Brilliant sapphire-blue wings beat in eight motion, tinkling against the glass, instinct searching for escape. Leo slipped an old envelope under the rim, and placed the butterfly on an evergreen that shivered in the breeze. Flitting, fluttering, kissing a buttercup with a quiver of air, brushing a four-leaf clover with the fringes of its wings, never settling, always on the move – onto the next thing.
Leo promised himself it would be different this time, he wouldn’t allow the rust of routine to corrode his heart or wrap its oxidised arms around his windpipe. Screams and laughter of children on lunchtime break carried on the wind, sharp little daggers of sound piercing his ear drums. He’d never wanted children, never wanted to be caught in the Venus fly trap of parenthood, told Sarah as much, now he’d become the butterfly in the glass, knocking against the sides of his own cell.
The butterfly skitted across the yard, pursuing its mate, relentless in the chase. Leo recalled the first time he’d seen Sarah, burrowed in a corner of the working men’s club, the wide-eyed rabbit hiding in her hole. He was drawn to the quiet ones, they were such a contrast to the pawing and pinching he was used to. Leo peered around the curtain, assessing that night’s crowd, he spotted her sheltering amongst the usual assortment of thick-waisted bodies, wearing too-tight clothes, their flesh bulging like splitting sausages, and brides’ up for a last hurrah before years of disappointment and comfort eating morphed them into their mothers.
Leo’s mother had been disappointed; by love and life. His father married his mother in a whirlwind of suppressed passion, took her virginity, and left four months later, the morning after she’d given him the happy news. Leo recalled the venom with which she’d told him the story of his father’s adored three outside children; she spat out words like sharp little arrows, to sting and wound.
She no longer remembered a son, calling Leo by his father’s name, he fended off her amorous advances like a child fighting a frisky dog. Leo’s deftness in batting off horny women deserted him when dealing with his own mother, embarrassment erupted into shame, shame and anger, ending with her pleading, don’t leave me, please, stay, stay, and nurses running into the room to calm her with soothing baby talk; soft voices comforting a hard voiced woman.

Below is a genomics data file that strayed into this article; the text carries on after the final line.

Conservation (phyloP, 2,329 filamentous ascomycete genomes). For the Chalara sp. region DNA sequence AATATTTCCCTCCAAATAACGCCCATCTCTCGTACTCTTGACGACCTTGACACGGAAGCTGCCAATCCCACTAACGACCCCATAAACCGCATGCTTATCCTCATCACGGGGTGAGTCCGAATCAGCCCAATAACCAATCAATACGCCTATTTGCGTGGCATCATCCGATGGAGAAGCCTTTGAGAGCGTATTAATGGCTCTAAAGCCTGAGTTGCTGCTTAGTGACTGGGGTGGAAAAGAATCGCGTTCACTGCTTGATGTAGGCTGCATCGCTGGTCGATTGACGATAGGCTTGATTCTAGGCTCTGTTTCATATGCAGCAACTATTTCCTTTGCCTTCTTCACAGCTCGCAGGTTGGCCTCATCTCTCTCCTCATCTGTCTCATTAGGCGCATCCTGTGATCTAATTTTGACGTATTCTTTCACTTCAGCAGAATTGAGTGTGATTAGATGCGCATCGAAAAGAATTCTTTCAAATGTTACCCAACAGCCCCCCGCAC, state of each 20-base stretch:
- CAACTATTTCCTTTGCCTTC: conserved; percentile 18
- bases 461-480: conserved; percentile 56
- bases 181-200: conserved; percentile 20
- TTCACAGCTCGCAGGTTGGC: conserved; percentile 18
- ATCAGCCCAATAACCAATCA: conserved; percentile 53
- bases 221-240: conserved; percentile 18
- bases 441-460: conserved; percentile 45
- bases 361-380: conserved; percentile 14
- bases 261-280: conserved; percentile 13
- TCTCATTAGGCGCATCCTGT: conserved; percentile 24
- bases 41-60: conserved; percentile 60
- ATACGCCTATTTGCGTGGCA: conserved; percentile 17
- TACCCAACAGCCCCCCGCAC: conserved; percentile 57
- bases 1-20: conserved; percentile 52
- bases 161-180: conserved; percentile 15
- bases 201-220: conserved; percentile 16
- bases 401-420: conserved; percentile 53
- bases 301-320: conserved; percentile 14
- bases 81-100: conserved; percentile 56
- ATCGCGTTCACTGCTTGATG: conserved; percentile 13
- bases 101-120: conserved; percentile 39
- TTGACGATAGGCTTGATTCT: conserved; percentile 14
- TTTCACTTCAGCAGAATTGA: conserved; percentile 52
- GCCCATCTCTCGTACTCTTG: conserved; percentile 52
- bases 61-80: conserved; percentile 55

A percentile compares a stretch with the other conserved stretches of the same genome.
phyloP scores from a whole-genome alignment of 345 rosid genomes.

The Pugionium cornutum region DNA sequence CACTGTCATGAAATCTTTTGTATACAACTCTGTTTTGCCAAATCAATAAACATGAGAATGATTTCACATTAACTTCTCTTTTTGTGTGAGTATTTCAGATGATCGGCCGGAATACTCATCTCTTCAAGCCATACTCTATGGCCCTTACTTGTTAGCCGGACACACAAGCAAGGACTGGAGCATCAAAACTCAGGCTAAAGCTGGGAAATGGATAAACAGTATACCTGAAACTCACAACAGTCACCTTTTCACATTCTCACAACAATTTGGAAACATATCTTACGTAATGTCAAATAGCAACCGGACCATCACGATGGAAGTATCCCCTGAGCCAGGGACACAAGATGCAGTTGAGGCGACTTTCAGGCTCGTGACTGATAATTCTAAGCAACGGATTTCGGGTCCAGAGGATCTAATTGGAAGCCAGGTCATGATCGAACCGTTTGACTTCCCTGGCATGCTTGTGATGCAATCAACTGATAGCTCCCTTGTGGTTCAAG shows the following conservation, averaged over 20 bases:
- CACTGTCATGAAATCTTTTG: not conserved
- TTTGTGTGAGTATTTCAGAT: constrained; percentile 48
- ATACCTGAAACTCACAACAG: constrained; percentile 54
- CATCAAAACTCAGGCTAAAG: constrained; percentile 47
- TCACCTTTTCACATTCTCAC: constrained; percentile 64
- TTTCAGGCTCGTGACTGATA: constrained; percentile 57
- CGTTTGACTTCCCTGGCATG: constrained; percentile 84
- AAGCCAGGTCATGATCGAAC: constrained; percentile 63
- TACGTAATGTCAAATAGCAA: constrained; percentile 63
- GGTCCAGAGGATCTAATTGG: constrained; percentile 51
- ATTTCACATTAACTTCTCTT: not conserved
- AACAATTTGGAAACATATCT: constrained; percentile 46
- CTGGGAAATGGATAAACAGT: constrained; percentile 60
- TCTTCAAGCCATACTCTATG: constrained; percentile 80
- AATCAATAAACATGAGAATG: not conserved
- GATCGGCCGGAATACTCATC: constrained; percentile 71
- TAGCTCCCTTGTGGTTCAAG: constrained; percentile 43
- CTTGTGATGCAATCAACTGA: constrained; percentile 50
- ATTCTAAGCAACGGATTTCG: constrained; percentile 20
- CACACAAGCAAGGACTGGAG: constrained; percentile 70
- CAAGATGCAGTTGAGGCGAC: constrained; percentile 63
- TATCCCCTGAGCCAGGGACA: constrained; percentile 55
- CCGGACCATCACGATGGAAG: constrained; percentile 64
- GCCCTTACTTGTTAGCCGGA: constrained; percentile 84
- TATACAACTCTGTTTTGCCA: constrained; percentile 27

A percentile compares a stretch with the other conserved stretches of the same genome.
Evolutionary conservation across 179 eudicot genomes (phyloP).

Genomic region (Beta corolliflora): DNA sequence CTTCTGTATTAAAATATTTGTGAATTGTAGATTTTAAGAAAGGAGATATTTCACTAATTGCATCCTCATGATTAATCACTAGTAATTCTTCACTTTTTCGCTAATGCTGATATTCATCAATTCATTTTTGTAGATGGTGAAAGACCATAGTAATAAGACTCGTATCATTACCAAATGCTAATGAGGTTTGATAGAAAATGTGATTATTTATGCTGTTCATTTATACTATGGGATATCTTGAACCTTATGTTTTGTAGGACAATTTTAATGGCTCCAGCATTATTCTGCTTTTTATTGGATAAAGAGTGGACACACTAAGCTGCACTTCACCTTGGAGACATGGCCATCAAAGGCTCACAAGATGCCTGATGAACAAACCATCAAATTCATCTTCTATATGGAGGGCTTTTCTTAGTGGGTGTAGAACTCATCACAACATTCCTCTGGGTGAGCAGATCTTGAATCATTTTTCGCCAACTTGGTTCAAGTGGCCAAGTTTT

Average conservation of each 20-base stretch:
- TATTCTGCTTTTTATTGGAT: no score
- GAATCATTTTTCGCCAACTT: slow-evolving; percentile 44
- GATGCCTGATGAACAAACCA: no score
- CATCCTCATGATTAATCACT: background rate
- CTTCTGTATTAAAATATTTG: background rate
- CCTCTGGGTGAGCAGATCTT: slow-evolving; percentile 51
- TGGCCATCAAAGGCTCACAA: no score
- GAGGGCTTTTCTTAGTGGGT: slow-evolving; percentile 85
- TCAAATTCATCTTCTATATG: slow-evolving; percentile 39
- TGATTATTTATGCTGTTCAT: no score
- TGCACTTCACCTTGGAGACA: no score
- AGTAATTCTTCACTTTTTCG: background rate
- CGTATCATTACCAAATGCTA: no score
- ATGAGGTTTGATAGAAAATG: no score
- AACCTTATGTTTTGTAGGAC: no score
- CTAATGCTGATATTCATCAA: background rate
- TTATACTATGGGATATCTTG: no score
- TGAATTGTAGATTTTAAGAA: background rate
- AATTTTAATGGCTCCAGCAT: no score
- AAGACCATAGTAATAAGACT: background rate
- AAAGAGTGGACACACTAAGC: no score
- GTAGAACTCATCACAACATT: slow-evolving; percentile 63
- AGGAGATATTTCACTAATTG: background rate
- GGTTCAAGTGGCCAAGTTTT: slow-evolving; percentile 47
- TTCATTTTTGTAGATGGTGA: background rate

Growing up, her astringency seeped into his pores, dissolving his flesh like acid. She gorged on the bitter taste of life, reopening old wounds, picking over bones as he tried to recycle his broken pieces. You’ll never amount to anything, you’re just like your father – her cultish mantra only stopping when she’d forgotten who he was, forgotten who she was.
Mantra turned prophecy.
Leo had no perceptible talents, he was a late-twenties slacker hopping from low-paid job to low-paid job, so when he saw an advert pasted to a wall above the urinals in the working mens’ club promising, all the money and women you could ever want, he applied. He welcomed hot wine breath tickling his ears and sardine women jostling to get their hands on his be-thonged body. Gyrating, grinding hips, blink-of-an-eye flashes teased, enticed, enthralled, and fingertips slid between the furrows of his baby-oiled chest. The women intoxicated by a heady mix of twofer offers on jugs of Sangria and Leo’s brooding intensity felt it in their hearts, and felt it in their parts.
The butterfly passed over the clover as Leo nipped its stem between thumb and forefinger, his mother would’ve called it a shamrock and crossed herself for good measure. He wished he’d had a buttercup childhood of golden reflected light, of well-done stars and head ruffles, but his metamorphosis from boy to man had created a cold blooded butterfly, tasting with his feet before walking away.
Leo stuck a post-it to the dining room table, I’m sorry, he wrote, and as the corner curled towards the light, it revealed a carbon-copy apology etched into the soft teak wood where he placed the four-leaf clover.
Debbie Taggio has had pieces of flash fiction published in The Drabble and as part of National Flash Fiction Day and is a finalist in The Edinburgh International Flash Fiction Awards, the winner of which will be announced at an awards dinner on 29th September 2018. Debbie has also started an MA in creative writing at Birmingham City University.